Barhishmati, Barhiṣmatī: 3 definitions
Barhishmati means something in Hinduism, Sanskrit. If you want to know the exact meaning, history, etymology or English translation of this term then check out the descriptions on this page. Add your comment or reference to a book if you want to contribute to this summary article.
The Sanskrit term Barhiṣmatī can be transliterated into English as Barhismati or Barhishmati, using the IAST transliteration scheme (?).
Purana and Itihasa (epic history)Source: archive.org: Puranic Encyclopedia
Barhiṣmatī (बर्हिष्मती).—Wife of Priyavrata, son of Svāyambhuva Manu and brother of Uttānapāda. She was the daughter of Viśvakarmaprajāpati. Priyavrata married another daughter of his named Surūpā. Surūpā delivered ten sons and a daughter. They were: Agnīdhra, Idhmajihva, Yajñabāhu, Mahāvīra, Rukmaśukra, Ghṛtapṛṣṭha, Savana, Madhātithi, Vītihotra, Kavi and a daughter Ūrjjasvatī. Priyavrata got of his wife Barhiṣmatī three sons, Uttama, Tamasa and Raivata. These sons became in due course the Manvantarādhipatis. (Aṣṭama Skandha, Devī Bhāgavata).Source: Cologne Digital Sanskrit Dictionaries: The Purana Index
1a) Barhiṣmatī (बर्हिष्मती).—The capital of Brahmāvarta and of Svāyambhuva Manu.*
- * Bhāgavata-purāṇa III. 22. 29.
1b) A daughter of Viśvakarma and queen of Priyavrata.*
- * Bhāgavata-purāṇa V. 1. 24.
The Purana (पुराण, purāṇas) refers to Sanskrit literature preserving ancient India’s vast cultural history, including historical legends, religious ceremonies, various arts and sciences. The eighteen mahapuranas total over 400,000 shlokas (metrical couplets) and date to at least several centuries BCE.
Languages of India and abroad
Sanskrit dictionarySource: Cologne Digital Sanskrit Dictionaries: Monier-Williams Sanskrit-English Dictionary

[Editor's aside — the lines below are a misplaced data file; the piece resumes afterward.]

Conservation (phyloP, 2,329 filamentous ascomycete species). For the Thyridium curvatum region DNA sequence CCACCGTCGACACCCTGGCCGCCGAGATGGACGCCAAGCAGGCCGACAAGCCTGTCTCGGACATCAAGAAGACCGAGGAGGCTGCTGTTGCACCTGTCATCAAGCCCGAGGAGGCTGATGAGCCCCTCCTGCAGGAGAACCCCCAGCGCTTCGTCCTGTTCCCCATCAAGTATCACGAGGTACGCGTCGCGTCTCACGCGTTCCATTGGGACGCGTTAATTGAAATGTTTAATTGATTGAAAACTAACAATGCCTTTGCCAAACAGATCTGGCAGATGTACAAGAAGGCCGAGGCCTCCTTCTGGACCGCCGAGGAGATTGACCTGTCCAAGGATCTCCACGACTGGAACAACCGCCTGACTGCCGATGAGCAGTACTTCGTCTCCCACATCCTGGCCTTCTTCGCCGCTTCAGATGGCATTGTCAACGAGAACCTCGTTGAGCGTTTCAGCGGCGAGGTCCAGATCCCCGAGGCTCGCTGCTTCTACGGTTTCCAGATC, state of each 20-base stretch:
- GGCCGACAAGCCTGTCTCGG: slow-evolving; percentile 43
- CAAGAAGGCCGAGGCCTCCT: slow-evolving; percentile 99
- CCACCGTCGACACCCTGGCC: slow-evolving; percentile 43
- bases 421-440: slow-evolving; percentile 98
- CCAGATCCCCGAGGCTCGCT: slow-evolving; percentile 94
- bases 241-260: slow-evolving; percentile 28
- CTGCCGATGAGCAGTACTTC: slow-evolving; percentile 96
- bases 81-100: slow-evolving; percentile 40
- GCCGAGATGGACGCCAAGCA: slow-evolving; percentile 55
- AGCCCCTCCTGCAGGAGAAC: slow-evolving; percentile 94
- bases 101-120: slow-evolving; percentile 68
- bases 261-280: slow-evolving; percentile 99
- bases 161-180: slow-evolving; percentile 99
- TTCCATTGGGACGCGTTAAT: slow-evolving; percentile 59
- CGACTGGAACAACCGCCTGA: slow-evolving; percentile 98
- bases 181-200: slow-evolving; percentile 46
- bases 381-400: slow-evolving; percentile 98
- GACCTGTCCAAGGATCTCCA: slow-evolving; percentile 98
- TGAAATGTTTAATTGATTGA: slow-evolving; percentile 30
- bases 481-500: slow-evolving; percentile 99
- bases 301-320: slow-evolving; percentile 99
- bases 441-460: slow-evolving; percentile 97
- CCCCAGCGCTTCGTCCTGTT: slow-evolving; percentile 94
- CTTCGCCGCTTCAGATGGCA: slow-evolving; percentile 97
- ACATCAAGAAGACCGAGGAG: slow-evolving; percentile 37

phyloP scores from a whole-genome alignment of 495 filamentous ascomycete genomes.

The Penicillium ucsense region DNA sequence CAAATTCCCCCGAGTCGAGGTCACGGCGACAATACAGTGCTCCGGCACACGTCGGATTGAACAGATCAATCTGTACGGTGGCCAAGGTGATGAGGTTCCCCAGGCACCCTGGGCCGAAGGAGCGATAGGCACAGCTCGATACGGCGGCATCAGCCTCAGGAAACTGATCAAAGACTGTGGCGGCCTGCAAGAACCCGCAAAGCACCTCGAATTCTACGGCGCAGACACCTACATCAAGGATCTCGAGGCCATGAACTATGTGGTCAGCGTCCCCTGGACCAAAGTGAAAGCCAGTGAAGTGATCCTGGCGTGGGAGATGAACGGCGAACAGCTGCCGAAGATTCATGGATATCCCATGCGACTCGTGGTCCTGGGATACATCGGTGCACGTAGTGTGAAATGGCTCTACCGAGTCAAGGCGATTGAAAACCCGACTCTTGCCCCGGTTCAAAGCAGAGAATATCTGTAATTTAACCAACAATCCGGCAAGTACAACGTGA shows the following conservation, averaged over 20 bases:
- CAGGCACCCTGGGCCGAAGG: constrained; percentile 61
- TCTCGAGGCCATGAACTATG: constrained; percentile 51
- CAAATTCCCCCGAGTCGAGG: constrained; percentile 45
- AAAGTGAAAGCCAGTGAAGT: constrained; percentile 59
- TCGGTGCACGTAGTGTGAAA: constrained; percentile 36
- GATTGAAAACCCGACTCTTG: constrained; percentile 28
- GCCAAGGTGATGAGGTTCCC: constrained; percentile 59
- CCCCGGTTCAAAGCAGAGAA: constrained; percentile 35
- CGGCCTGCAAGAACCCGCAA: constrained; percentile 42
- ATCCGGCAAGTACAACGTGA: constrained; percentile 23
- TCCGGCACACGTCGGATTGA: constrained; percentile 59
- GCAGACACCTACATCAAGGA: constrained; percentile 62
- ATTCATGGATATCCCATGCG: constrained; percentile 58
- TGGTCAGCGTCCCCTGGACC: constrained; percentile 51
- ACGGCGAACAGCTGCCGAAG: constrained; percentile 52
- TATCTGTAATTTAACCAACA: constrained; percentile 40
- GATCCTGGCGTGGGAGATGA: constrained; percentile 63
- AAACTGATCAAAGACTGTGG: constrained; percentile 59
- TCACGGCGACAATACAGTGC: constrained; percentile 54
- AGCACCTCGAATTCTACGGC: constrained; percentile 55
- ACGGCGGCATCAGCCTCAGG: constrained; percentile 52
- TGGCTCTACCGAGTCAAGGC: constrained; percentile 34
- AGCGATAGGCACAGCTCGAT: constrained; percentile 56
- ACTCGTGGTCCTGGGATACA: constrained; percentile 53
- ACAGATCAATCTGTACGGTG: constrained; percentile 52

1) Barhiṣmatī (बर्हिष्मती):—[=barhiṣ-matī] [from barhiṣ-mat > barhiṣ > barha] f. (atī) Name of a wife of Priya-vrata and daughter of Viśvakarman, [Bhāgavata-purāṇa]
2) [v.s. ...] Name of a city in Brahmāvarta, [ib.]
Sanskrit, also spelled संस्कृतम् (saṃskṛtam), is an ancient language of India commonly seen as the grandmother of the Indo-European language family (even English!). Closely allied with Prakrit and Pali, Sanskrit is more exhaustive in both grammar and terms and has the most extensive collection of literature in the world, greatly surpassing its sister-languages Greek and Latin.
See also (Relevant definitions)
Full-text (+3): Ghritaprishtha, Barhinmati, Idhmajihva, Urjasvati, Surupa, Ahirbudhnya, Rukmashukra, Uttama, Agnidhra, Barhishmant, Raivataka, Devayani, Yajnabahu, Mahavira, Tamasa, Avirhotra, Priyavrata, Vitihotra, Vishvakarma, Antariksha.
Search found 7 books and stories containing Barhishmati, Barhiṣmatī, Barhismati, Barhish-mati, Barhiṣ-matī; (plurals include: Barhishmatis, Barhiṣmatīs, Barhismatis, matis, matīs). You can also click to the full overview containing English textual excerpts. Below are direct links for the most relevant articles:
Garga Samhita (English) (by Danavir Goswami)
Verses 3.10.31-37 < [Chapter 10 - The Glory of Śrī Girirāja]
Verse 4.19.77 < [Chapter 19 - A Thousand Names of Srī Yamunā]
Verse 4.19.123 < [Chapter 19 - A Thousand Names of Srī Yamunā]
Puranic encyclopaedia (by Vettam Mani)
Rig Veda (translation and commentary) (by H. H. Wilson)
The Bhagavata Purana (by G. V. Tagare)
The Devi Bhagavata Purana (by Swami Vijñanananda)
The Skanda Purana (by G. V. Tagare)